Victoria Whale Watching Report: Orcas & Humpback Whales
July 5, 2019
Today we headed West along our Canadian coastline. We found an array of humpback whales south of Race Rocks. We soon identified one whale as a young whale named Vallant. Vallant was born in 2017 and has very distinguishable markings on its tail. This whale has extreme rake marks, most likely from a Biggs orca attack, along with gashes taken from the trailing edge.
We watched the two humpbacks forage for their lunch. The other humpback that was along side was not identified, but most likely not its mother.
Humpbacks have somewhat loose social structures compared to other whales; youngsters separate from their mothers after two years and don’t usually interact with them much after that. In our waters we see feeding pairs of humpbacks that work together to help each other hunt by pushing the target pray together tightly.
What a great day to witness this hunting techniques!
The cloud above us this afternoon did not deter our determination in finding whales! We made our way south and east until we were just off an area called Dungeness Spit on the Washington peninsula. A few other whale watching boats could be seen, a good sign there should be dorsal fins popping up close by.
All at once we saw 6 black triangles break the surface of the water! A large family was travelling in a tight-knit formation, possibly resting after filling their bellies with seals or porpoises. We watched as two youngsters popped up and down, always within touching distance of Mom and older siblings.
Chatter over the radio let us know that T77A was even closer to the shoreline to the south and another Bigg’s orca family was ahead of us. We eventually moved over to the second family where a well-known female named T37 was in the mix. She has a very straight dorsal fin which is not common for females who usually have a curved dorsal fin.
They started to move north as we turned to start back towards Victoria. Just when we thought the excitement was over, a humpback surprised us by surfacing in the distance!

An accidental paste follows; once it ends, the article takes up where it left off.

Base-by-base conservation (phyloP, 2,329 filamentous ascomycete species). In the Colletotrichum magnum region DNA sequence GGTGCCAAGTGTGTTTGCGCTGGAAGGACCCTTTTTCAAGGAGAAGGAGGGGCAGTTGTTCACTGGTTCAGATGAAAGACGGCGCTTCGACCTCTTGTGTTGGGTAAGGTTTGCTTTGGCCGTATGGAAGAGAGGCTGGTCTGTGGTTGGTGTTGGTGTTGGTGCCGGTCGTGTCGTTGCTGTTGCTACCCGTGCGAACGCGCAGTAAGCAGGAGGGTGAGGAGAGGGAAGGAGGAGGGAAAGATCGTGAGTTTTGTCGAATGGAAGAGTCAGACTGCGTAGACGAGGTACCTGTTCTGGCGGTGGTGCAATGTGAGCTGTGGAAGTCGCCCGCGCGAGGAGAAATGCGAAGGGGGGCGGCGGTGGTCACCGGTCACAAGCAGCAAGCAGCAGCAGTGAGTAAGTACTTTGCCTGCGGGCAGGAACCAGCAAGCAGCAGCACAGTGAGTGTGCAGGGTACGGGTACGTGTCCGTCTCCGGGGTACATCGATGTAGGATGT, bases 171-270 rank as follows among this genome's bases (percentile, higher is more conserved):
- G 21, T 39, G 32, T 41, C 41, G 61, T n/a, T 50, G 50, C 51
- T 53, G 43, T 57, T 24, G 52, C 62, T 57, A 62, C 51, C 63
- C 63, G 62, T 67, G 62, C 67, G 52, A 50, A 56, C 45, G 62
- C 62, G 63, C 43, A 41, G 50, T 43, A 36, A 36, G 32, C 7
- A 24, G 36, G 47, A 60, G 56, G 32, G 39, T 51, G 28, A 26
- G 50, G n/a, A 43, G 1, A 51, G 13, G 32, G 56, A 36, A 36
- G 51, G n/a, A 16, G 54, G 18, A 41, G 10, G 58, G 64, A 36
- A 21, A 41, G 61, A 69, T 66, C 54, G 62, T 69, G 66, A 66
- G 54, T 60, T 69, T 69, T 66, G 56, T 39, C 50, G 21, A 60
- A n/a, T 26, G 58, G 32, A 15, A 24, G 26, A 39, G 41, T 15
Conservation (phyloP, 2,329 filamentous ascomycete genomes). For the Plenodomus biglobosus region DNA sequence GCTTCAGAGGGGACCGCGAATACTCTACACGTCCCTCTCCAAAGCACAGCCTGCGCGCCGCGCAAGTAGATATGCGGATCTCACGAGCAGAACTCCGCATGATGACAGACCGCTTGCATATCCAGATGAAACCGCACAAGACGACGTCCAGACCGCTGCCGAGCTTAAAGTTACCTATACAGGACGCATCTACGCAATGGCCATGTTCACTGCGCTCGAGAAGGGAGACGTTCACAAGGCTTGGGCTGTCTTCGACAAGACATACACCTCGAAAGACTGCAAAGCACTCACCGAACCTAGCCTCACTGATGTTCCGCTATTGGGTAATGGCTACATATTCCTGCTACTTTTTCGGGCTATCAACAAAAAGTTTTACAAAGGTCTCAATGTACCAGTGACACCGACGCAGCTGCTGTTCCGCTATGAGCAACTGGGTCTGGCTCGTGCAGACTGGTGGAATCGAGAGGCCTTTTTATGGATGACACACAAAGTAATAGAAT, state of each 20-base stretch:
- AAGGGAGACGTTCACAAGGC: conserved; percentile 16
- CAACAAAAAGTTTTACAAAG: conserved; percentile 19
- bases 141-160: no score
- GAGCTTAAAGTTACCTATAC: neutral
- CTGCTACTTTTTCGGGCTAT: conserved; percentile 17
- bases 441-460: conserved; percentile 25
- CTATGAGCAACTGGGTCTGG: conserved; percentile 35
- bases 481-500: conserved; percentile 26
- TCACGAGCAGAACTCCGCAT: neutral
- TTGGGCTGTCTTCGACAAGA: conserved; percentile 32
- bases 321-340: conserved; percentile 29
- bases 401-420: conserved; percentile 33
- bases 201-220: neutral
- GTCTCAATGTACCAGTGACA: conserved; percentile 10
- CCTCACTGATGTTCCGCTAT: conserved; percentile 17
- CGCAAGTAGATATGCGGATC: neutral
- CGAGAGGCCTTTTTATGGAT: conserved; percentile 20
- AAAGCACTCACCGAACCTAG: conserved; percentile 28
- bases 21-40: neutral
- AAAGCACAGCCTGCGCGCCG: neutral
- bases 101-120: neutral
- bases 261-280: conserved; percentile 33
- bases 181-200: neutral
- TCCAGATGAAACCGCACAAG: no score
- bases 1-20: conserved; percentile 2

We stopped to see the humpback surface a few times before we had to leave the scene. We call days like today a “Double Creature Feature!”
The skies partially cleared this evening, making for a perfect evening to watch whales and enjoy a beautiful sunset! With guests excited to get out on the water, we entered the Salish Sea and started to see our first wildlife at Race Rocks Lighthouse. To our surprise, the very first Steller Sea Lion was back from mating! Normally we do not see the males return to their bachelor pad until the end of July. Maybe this big lug was not so successful at charming the ladies?! We also spotted adorable Harbour Seals hauled out on the rocks, enjoying the warmth of the air as the waters are really chilly here.
We soon headed south towards the Olympic Penninsula of Washington where we started to spot spouts of mist in the distance. We soon had two humpbacks around us, one of each side of the vessel. They were doing short dives and little flukes, a sign they were not going down deep to gulp up their food. We eventually got a tail shot and were excited to report that Mathematician (BCY0785) was on scene! We do not know if this humpback is male or female, but he or she has been spotted on many occasions in the past two weeks!
Then we figured out who the second smaller humpback was- a whale we have nicknamed “Pong” as it does not have an official common name yet. This whale has a black line and a dot on its left side in the white pigment area, which reminds us of that old video game called Pong. They circled and flipped directions continuously! As we watched these two gorge themselves, we could see at least three more humpbacks in all directions- it was humpback wonderland- or shall we say wondersea out there!
We finally crept our way out of the area and admired all our great photos on the ride back to Victoria. Guests and crew were all excited by the wonderful sights and sounds of humpbacks that we got to experience this evening!